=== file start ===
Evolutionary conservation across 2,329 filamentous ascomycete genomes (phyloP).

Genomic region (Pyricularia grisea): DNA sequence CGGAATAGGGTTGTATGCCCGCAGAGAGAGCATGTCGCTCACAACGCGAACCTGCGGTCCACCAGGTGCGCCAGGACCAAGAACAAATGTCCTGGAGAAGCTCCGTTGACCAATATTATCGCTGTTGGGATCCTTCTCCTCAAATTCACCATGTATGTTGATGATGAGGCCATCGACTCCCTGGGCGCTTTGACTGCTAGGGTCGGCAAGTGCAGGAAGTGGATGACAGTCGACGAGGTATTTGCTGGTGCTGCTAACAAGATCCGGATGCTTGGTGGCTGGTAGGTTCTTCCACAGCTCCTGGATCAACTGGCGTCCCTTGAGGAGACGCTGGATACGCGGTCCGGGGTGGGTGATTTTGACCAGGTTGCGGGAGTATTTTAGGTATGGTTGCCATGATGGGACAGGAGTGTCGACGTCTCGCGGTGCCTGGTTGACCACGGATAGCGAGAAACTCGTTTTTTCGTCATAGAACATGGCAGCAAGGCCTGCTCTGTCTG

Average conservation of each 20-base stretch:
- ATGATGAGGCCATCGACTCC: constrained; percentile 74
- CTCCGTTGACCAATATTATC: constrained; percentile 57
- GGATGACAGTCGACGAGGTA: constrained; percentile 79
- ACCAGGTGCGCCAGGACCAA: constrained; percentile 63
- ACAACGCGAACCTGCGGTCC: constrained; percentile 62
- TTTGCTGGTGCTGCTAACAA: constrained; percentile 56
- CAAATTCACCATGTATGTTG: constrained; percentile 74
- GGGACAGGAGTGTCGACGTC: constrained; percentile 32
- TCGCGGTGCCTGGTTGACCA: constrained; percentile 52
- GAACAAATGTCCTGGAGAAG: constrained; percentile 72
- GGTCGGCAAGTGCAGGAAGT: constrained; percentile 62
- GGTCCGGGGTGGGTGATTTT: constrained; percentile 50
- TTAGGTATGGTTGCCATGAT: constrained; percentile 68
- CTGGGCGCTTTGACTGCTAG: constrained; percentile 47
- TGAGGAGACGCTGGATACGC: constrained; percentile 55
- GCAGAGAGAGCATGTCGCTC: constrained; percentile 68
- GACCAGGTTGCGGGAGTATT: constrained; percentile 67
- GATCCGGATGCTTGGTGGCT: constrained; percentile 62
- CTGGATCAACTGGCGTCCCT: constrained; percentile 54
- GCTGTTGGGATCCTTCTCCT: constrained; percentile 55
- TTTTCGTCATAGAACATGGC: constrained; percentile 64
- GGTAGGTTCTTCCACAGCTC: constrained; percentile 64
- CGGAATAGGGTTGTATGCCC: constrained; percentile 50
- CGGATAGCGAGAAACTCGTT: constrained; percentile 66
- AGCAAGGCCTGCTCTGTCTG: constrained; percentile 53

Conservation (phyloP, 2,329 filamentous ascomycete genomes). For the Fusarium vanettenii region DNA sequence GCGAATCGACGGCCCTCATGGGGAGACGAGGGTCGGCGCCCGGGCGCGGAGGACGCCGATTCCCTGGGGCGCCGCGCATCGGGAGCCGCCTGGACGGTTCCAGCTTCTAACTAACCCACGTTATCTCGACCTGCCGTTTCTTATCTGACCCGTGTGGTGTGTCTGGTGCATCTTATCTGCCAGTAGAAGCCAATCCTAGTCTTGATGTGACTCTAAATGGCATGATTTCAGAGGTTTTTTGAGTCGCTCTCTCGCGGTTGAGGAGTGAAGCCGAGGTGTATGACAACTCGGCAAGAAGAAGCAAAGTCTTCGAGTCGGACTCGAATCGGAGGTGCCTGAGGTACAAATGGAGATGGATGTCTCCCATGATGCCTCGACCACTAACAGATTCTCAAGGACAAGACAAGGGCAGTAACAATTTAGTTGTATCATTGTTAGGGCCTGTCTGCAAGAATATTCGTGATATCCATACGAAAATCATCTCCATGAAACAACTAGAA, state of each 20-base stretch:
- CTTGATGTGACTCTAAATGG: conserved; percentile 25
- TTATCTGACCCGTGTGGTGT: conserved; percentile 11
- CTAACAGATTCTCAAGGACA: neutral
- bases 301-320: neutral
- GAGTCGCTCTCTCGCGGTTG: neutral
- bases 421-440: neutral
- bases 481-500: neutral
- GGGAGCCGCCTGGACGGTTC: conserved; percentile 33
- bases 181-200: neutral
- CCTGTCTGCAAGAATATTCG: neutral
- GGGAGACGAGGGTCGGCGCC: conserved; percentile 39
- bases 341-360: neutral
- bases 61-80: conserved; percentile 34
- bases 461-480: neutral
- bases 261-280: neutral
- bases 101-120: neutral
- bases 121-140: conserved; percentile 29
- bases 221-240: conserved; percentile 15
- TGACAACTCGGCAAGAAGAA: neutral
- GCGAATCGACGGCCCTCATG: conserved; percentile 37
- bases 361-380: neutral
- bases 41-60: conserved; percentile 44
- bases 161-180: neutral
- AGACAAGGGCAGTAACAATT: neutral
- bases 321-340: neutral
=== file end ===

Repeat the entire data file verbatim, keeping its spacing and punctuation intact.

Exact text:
Evolutionary conservation across 2,329 filamentous ascomycete genomes (phyloP).

Genomic region (Pyricularia grisea): DNA sequence CGGAATAGGGTTGTATGCCCGCAGAGAGAGCATGTCGCTCACAACGCGAACCTGCGGTCCACCAGGTGCGCCAGGACCAAGAACAAATGTCCTGGAGAAGCTCCGTTGACCAATATTATCGCTGTTGGGATCCTTCTCCTCAAATTCACCATGTATGTTGATGATGAGGCCATCGACTCCCTGGGCGCTTTGACTGCTAGGGTCGGCAAGTGCAGGAAGTGGATGACAGTCGACGAGGTATTTGCTGGTGCTGCTAACAAGATCCGGATGCTTGGTGGCTGGTAGGTTCTTCCACAGCTCCTGGATCAACTGGCGTCCCTTGAGGAGACGCTGGATACGCGGTCCGGGGTGGGTGATTTTGACCAGGTTGCGGGAGTATTTTAGGTATGGTTGCCATGATGGGACAGGAGTGTCGACGTCTCGCGGTGCCTGGTTGACCACGGATAGCGAGAAACTCGTTTTTTCGTCATAGAACATGGCAGCAAGGCCTGCTCTGTCTG

Average conservation of each 20-base stretch:
- ATGATGAGGCCATCGACTCC: constrained; percentile 74
- CTCCGTTGACCAATATTATC: constrained; percentile 57
- GGATGACAGTCGACGAGGTA: constrained; percentile 79
- ACCAGGTGCGCCAGGACCAA: constrained; percentile 63
- ACAACGCGAACCTGCGGTCC: constrained; percentile 62
- TTTGCTGGTGCTGCTAACAA: constrained; percentile 56
- CAAATTCACCATGTATGTTG: constrained; percentile 74
- GGGACAGGAGTGTCGACGTC: constrained; percentile 32
- TCGCGGTGCCTGGTTGACCA: constrained; percentile 52
- GAACAAATGTCCTGGAGAAG: constrained; percentile 72
- GGTCGGCAAGTGCAGGAAGT: constrained; percentile 62
- GGTCCGGGGTGGGTGATTTT: constrained; percentile 50
- TTAGGTATGGTTGCCATGAT: constrained; percentile 68
- CTGGGCGCTTTGACTGCTAG: constrained; percentile 47
- TGAGGAGACGCTGGATACGC: constrained; percentile 55
- GCAGAGAGAGCATGTCGCTC: constrained; percentile 68
- GACCAGGTTGCGGGAGTATT: constrained; percentile 67
- GATCCGGATGCTTGGTGGCT: constrained; percentile 62
- CTGGATCAACTGGCGTCCCT: constrained; percentile 54
- GCTGTTGGGATCCTTCTCCT: constrained; percentile 55
- TTTTCGTCATAGAACATGGC: constrained; percentile 64
- GGTAGGTTCTTCCACAGCTC: constrained; percentile 64
- CGGAATAGGGTTGTATGCCC: constrained; percentile 50
- CGGATAGCGAGAAACTCGTT: constrained; percentile 66
- AGCAAGGCCTGCTCTGTCTG: constrained; percentile 53

Conservation (phyloP, 2,329 filamentous ascomycete genomes). For the Fusarium vanettenii region DNA sequence GCGAATCGACGGCCCTCATGGGGAGACGAGGGTCGGCGCCCGGGCGCGGAGGACGCCGATTCCCTGGGGCGCCGCGCATCGGGAGCCGCCTGGACGGTTCCAGCTTCTAACTAACCCACGTTATCTCGACCTGCCGTTTCTTATCTGACCCGTGTGGTGTGTCTGGTGCATCTTATCTGCCAGTAGAAGCCAATCCTAGTCTTGATGTGACTCTAAATGGCATGATTTCAGAGGTTTTTTGAGTCGCTCTCTCGCGGTTGAGGAGTGAAGCCGAGGTGTATGACAACTCGGCAAGAAGAAGCAAAGTCTTCGAGTCGGACTCGAATCGGAGGTGCCTGAGGTACAAATGGAGATGGATGTCTCCCATGATGCCTCGACCACTAACAGATTCTCAAGGACAAGACAAGGGCAGTAACAATTTAGTTGTATCATTGTTAGGGCCTGTCTGCAAGAATATTCGTGATATCCATACGAAAATCATCTCCATGAAACAACTAGAA, state of each 20-base stretch:
- CTTGATGTGACTCTAAATGG: conserved; percentile 25
- TTATCTGACCCGTGTGGTGT: conserved; percentile 11
- CTAACAGATTCTCAAGGACA: neutral
- bases 301-320: neutral
- GAGTCGCTCTCTCGCGGTTG: neutral
- bases 421-440: neutral
- bases 481-500: neutral
- GGGAGCCGCCTGGACGGTTC: conserved; percentile 33
- bases 181-200: neutral
- CCTGTCTGCAAGAATATTCG: neutral
- GGGAGACGAGGGTCGGCGCC: conserved; percentile 39
- bases 341-360: neutral
- bases 61-80: conserved; percentile 34
- bases 461-480: neutral
- bases 261-280: neutral
- bases 101-120: neutral
- bases 121-140: conserved; percentile 29
- bases 221-240: conserved; percentile 15
- TGACAACTCGGCAAGAAGAA: neutral
- GCGAATCGACGGCCCTCATG: conserved; percentile 37
- bases 361-380: neutral
- bases 41-60: conserved; percentile 44
- bases 161-180: neutral
- AGACAAGGGCAGTAACAATT: neutral
- bases 321-340: neutral